Digital pollution monitors were used in 26 schools on 10 separate school days by children and their teachers.
Volatile organic compounds, which come from plastics, glues, disinfectants, and solvents were among the main pollutants recorded with fine dust and liquid droplets suspended in the air, that can be caused by heating, transportation, cooking also detected.
The study included schools located in UK cities, towns and villages and revealed the indoor air pollution of village schools is no better than that of city schools.
And in some cases, levels exceeded the 1-hour exposure threshold set by the WHO, meaning high air pollution that could cause one to experience adverse health effects.
The research was commissioned by natural daily nasal wash Otrivine Natural as part of an initiative called ‘Actions to Breathe Cleaner’.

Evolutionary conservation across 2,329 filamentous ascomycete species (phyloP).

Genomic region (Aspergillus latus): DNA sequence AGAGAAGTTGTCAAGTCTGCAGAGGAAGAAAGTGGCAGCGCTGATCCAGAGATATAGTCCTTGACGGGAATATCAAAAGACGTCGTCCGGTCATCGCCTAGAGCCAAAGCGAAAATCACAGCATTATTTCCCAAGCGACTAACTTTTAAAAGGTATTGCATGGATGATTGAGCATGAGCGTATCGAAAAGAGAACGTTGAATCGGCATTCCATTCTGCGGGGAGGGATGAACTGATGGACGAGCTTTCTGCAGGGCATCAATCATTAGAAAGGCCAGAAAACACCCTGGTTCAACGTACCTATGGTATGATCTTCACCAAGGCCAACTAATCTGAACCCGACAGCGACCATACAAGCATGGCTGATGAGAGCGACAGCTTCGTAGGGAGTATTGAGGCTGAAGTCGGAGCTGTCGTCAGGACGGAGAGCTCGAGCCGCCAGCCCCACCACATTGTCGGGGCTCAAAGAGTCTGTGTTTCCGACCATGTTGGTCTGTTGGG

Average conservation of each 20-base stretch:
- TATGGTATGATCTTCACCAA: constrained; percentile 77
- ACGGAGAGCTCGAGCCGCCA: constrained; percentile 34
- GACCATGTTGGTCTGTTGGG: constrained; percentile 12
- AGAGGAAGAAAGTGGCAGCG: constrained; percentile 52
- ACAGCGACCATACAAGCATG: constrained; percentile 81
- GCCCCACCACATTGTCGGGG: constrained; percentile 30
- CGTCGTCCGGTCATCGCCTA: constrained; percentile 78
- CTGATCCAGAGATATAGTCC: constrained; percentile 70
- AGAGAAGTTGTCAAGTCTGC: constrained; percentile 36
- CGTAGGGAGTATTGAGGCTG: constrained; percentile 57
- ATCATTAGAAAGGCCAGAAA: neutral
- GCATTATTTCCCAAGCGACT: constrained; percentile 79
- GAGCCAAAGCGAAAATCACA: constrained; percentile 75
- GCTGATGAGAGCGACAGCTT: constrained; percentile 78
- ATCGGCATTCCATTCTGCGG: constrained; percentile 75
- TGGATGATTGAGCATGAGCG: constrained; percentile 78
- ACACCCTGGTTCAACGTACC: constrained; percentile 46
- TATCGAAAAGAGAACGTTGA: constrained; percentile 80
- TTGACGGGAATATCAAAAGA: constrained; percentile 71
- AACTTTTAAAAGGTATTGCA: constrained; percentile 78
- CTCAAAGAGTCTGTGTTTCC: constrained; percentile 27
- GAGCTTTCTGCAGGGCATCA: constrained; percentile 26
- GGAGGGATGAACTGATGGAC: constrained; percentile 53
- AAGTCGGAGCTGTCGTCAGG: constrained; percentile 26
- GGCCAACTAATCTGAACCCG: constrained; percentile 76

It comes after the WHO’s categorisation of air pollution as the largest global environmental health threat, with 93 per cent per cent of children around the world breathing polluted air every day.
Sarah McDonald, GSK VP of Sustainability, said: “We want to inspire people to take action against the health impact of air pollution because children contribute the least to it but are some of the most vulnerable to its effects.
“One of the first steps is to be aware of your personal exposure and then learn the actions you can take to breathe cleaner.
“We discovered that indoor air quality can be worse than outdoors and therefore, as part of Actions to Breathe Cleaner, we recommend daily ventilation of classrooms, at times when outside traffic is at its lowest.
“Also, let’s not forget that our noses are our first line of defence, so another action is to wash your nose daily.”
The study also found while children know that air pollution is bad, they don’t know what to do about it.
After participating in the ‘Actions to Breathe Cleaner’

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